In order to rebuke someone, there are three thing that must remain pure at all times else we ourselves are in the wrong. First our motives and purpose for this rebuke must be pure, secondly, our actions and application of rebuke must be in love, and thirdly we must desire the strengthening of faith as the final outcome of the rebuke.
Let us begin by examining what our motivation for rebuke should be in accordance with Scripture. Paul explains what our motivation should be in 1 Timothy 5:20-21 & also in Titus 1:13:
“20 As for those who persist in sin, rebuke them in the presence of all, so that the rest may stand in fear. 21 In the presence of God and of Christ Jesus and of the elect angels I charge you to keep these rules without prejudging, doing nothing from partiality.” (1 Timothy 5:20-21 ESV)
“13 This testimony is true. Therefore rebuke them sharply, that they may be sound in the faith,” (Titus 1:13 ESV)
Our priority in rebuke must not be personal vendetta, nor an attempt to slander an individual. The most important purpose of rebuke is that they may be sound in the faith, and the rest may stand in fear. The purpose of rebuke is to strengthen the faith of the one who is doing wrong, and establish the fear of the Lord in the body of Christ. 1 Thessalonian 3:2 declares:
“2 and we sent Timothy, our brother and God’s coworker in the gospel of Christ, to establish and exhort you in your faith, 3 that no one be moved by these afflictions.” (ESV)
As long as we are God’s coworker in the gospel of Christ, it is our duty to exhort fellow believers in the faith.
Application of Love
Now the question must be raised; how do we exhort fellow believers in the faith and reprove them for the practice of incorrect doctrine? And how do we approach this responsibility in a loving way so that we maintain a good conscience and pure character before God?
The Proverbs have many instances of reproving others, so let us examine them so that we may attain the knowledge and understanding of the Scriptures:
“8 Do not reprove a scoffer, or he will hate you;
reprove a wise man, and he will love you.” (Proverbs 9:8 ESV)
“25 Strike a scoffer, and the simple will learn prudence;
reprove a man of understanding, and he will gain knowledge.” (Proverbs 19:25 ESV)
“12 Like a gold ring or an ornament of gold
is a wise reprover to a listening ear. (Proverbs 25:12 ESV)
As we are talking about application it must be noted that one does not reprove or rebuke everyone in the same manner. As noted in the proverbs there is no need to reprove a scoffer, or he will hate you, but a man who is wise will except reproof, and he will love you for he will be wiser. The one in Scripture who is called a ‘scoffer’ or ‘mocker’ is the one that is a quintessential fool. He is a stubborn man who will not yield his own will, nor will he accept sound teaching, or believe that there is a definite right or wrong. He is the one who has said in his heart “there is no God”. This is a man who’s only hope lies in a beating, which may or may not result in the desired affect, but the simple will learn prudence through the discipline of the scoffer. It is the wise however who gain knowledge from a wise rebuke.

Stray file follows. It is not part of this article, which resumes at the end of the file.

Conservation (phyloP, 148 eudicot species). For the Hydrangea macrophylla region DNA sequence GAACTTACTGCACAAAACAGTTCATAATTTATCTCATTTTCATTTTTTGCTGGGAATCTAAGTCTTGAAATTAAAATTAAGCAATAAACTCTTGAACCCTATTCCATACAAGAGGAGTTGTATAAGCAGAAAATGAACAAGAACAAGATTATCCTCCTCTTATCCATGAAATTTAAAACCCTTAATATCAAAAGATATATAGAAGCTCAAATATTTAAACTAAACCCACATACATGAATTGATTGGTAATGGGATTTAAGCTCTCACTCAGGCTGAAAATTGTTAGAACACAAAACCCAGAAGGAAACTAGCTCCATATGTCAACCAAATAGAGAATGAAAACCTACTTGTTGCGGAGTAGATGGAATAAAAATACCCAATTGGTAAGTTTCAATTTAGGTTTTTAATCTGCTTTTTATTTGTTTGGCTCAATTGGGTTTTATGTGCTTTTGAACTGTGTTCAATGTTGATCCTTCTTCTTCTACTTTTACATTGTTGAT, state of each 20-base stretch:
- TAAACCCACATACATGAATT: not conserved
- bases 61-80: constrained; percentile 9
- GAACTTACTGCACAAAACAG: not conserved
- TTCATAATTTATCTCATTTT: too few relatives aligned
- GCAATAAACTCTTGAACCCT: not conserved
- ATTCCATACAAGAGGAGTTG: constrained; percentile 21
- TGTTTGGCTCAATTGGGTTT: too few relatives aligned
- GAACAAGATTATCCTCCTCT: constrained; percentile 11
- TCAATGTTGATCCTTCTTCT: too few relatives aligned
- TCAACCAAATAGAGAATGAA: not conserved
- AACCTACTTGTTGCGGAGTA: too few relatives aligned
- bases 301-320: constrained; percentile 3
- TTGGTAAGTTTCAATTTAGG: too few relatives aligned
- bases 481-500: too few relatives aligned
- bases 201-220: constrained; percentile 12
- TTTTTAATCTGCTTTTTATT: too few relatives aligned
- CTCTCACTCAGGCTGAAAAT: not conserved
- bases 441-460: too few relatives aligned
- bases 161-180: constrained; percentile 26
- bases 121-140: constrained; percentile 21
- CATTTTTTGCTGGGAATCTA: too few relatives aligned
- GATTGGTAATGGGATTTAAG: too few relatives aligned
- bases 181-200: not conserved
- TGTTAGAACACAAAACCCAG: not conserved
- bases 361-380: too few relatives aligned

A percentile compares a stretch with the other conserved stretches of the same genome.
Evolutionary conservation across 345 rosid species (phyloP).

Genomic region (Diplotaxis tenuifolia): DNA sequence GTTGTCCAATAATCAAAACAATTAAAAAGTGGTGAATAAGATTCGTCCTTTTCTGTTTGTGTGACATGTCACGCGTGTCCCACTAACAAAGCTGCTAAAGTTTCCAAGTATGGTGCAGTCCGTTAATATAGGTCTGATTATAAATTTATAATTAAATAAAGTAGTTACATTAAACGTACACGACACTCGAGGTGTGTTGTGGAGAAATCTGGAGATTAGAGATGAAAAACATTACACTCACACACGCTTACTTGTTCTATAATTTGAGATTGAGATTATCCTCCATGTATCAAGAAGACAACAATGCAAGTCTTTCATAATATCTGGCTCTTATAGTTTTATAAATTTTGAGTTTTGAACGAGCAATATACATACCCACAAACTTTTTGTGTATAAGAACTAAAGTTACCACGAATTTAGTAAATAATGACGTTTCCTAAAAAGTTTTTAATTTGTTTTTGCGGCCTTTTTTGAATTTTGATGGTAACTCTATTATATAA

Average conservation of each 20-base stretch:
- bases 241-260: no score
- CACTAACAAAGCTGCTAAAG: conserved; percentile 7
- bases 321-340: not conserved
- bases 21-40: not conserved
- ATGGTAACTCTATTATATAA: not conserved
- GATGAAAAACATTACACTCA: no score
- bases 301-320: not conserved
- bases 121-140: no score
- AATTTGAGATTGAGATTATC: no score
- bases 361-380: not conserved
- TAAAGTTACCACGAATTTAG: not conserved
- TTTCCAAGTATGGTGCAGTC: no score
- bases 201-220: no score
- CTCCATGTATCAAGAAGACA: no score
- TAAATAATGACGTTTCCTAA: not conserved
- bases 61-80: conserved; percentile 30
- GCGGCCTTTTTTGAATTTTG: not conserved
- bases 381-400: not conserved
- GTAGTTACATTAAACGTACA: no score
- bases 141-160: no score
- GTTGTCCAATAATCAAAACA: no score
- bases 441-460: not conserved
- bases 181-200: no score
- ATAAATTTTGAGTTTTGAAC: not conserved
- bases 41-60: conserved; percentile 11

The fifth chapter of 1 Timothy explains how one is to rebuke different age and gender groups:
“1 Do not rebuke an older man but encourage him as you would a father. Treat younger men like brothers, 2 older women like mothers, younger women like sisters, in all purity.” (1 Timothy 5:1-2 ESV)
First, verse one is not saying that we should abstain from ever correcting an older man, but that we must be respectful in our approach and presentation of our rebuke. This is evidenced in the book of Job when Elihu rebukes Job’s three friends who are much older than himself. Second, young men must be regarded as brothers of whom we should have a loving affection and great care for their spiritual well being. We must strive to encourage and exhort them in the purest faith. Thirdly, older women must be treated and respected as mothers. We must strive to please them and assist them in everything; this is our Christian duty. Fourthly, it is our obligation to treat younger women like sisters, in all purity. In no wise should any man try to force his doctrine or beliefs on a young women. When someone does this without going through the Father, they are usurping the authority of the young womens Father and Mother, for she is commanded by God to honor and obey them, not you.